How to Find Production Music for Any Project

If you are a producer, director or project coordinator for any type of film, television or video project, you know how challenging it can be to find production music that encapsulates fully the important themes and the message of your project. Not only is production music and background music for film and television often incredibly expensive, but the time required to shop around to the multitude of or composers is also extensive. And since musical originality is often a concern, typically producers with limited budgets that can’t afford to pay a composer to create a score of music specifically for their film, television show or video project, but can buy popular music or previously used film scores run the risk of hearing the very same production music and background music they paid so dearly for in another film weeks or months later.

Many film and television professionals that do not have multi-million dollar budgets wonder what to look for in high quality production music. Because the market for background music of all varieties, particularly those that claim to be “affordable” and “original” can be so inundated with poor-sounding, purely imitative scores and individual musical pieces, weeding through the rocks to find the gems can be a painstaking process for which no one has the time or energy.

The following are four important elements to look for when shopping for the right production music and background music for your film, television or video project:

1. Excellent sound quality. This may seem like an obvious element, because it is often the most immediately noticeable when listening to good music, but many don’t think about sound quality unless it is very bad. If you are a producer or director, you probably have an understanding of sound quality in film or television, but may be less certain of your ability to gauge it in production music and background music. If you don’t have the benefit of having a musical expert on staff, you can certainly gauge the quality of the music yourself by thinking about a few important aspects. If the music has been recorded under the best conditions, you will hear a perfect balance between bass and treble, as well as consistent sound and textures regardless of the volume at which you are listening to the music. You will be able to pick out the individual sounds of different instruments and not just a muddle of sounds, some fairly indistinguishable.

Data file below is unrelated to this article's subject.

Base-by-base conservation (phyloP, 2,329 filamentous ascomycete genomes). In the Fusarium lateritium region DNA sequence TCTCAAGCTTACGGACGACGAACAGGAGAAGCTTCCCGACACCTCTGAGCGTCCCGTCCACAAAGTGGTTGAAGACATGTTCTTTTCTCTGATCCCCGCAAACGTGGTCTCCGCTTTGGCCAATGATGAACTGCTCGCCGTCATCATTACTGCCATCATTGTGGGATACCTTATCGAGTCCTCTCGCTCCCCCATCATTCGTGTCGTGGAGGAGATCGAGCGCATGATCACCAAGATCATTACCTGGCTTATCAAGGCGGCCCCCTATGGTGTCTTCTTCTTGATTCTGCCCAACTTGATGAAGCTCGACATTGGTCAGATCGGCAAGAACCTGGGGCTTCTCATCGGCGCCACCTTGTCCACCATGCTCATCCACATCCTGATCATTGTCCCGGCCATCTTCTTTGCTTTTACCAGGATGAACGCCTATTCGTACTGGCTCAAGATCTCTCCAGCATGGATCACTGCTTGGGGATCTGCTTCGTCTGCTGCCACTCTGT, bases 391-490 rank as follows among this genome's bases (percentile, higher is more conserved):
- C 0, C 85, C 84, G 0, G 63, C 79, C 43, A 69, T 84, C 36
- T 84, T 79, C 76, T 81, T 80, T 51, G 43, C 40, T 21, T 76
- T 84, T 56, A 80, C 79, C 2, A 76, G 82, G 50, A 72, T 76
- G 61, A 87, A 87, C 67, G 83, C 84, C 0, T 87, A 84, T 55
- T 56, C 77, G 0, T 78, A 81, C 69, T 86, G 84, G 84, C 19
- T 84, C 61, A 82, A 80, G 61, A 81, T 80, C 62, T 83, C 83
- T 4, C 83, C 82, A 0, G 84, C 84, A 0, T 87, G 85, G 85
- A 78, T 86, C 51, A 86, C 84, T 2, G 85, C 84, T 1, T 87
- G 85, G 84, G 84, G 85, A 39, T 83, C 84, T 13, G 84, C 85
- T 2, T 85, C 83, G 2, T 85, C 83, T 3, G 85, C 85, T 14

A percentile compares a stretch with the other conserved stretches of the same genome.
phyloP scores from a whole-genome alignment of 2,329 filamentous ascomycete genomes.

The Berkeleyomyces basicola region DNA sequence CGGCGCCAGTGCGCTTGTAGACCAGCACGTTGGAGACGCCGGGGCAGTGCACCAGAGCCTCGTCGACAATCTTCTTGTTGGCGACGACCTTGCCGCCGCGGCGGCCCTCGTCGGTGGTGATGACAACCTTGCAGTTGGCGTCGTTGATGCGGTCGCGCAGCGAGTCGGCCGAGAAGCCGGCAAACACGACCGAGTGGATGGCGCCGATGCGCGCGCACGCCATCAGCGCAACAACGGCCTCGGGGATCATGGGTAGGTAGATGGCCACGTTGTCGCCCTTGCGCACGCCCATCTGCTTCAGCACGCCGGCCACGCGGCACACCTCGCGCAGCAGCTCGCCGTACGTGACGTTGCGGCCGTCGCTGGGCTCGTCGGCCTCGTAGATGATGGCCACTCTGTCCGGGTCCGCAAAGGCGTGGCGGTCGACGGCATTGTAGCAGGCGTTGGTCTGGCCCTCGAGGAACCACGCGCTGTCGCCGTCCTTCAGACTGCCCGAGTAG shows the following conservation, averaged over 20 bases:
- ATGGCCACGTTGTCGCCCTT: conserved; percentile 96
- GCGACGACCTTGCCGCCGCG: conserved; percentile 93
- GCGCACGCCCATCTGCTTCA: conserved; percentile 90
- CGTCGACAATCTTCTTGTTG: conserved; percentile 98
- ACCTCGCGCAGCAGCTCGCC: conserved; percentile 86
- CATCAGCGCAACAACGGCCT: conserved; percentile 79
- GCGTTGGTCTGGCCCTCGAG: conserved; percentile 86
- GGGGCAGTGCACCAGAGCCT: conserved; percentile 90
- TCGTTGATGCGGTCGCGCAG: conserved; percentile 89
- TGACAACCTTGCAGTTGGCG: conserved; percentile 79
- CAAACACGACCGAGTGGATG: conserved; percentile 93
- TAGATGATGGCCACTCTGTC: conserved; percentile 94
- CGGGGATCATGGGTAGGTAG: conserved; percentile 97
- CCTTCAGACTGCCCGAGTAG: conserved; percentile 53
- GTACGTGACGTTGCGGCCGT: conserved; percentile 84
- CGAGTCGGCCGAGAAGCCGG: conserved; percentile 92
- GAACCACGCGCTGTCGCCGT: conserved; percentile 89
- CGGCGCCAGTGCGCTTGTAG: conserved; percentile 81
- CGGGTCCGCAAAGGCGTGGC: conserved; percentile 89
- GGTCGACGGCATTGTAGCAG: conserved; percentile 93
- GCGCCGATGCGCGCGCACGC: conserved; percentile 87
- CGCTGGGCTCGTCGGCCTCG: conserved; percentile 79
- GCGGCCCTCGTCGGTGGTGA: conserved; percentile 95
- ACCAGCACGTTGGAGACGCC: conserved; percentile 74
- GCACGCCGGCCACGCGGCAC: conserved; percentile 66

2. Vivid, true instrumentation. Some production music that claims to be “affordable” sounds more like bad elevator music or music that has been recorded in a dark room by someone’s younger brother using a cheap synthesizer from the 1980’s. Even if the music is synthesized (and as a professional with a limited budget, you should understand that sometimes it has to be in order to keep costs down), it does not have to sound fake and hollow. Synthesizers are capable of producing instrument sounds that are true-to-life, and the best production music and background music will have depth and approach if not fully embody the richness and intricacies of real violins, cellos, brass, woodwinds, electric guitars and percussion. If you can tell the instruments are merely simulated, your audience will know as well.

3. Originality. This one seems like something obvious to look for in great production music, but is actually much more complicated than at first thought. If you can’t afford popular music, or don’t want to risk hearing the music you’ve selected in other films or television programs that have nothing to do with your unique project, you want to find background music that is exciting and innovative, but also makes some musical sense and has continuity, and most importantly, fits the overall feeling of your production. First-rate production music will have technical accuracy and stylistic importance, but will be special and able to stand alone as a piece of good music. Still, as a producer, director or project coordinator you will want something original that still invokes the attitude and style of your film and perhaps even reminds audiences of the popular pieces of music you could not afford.

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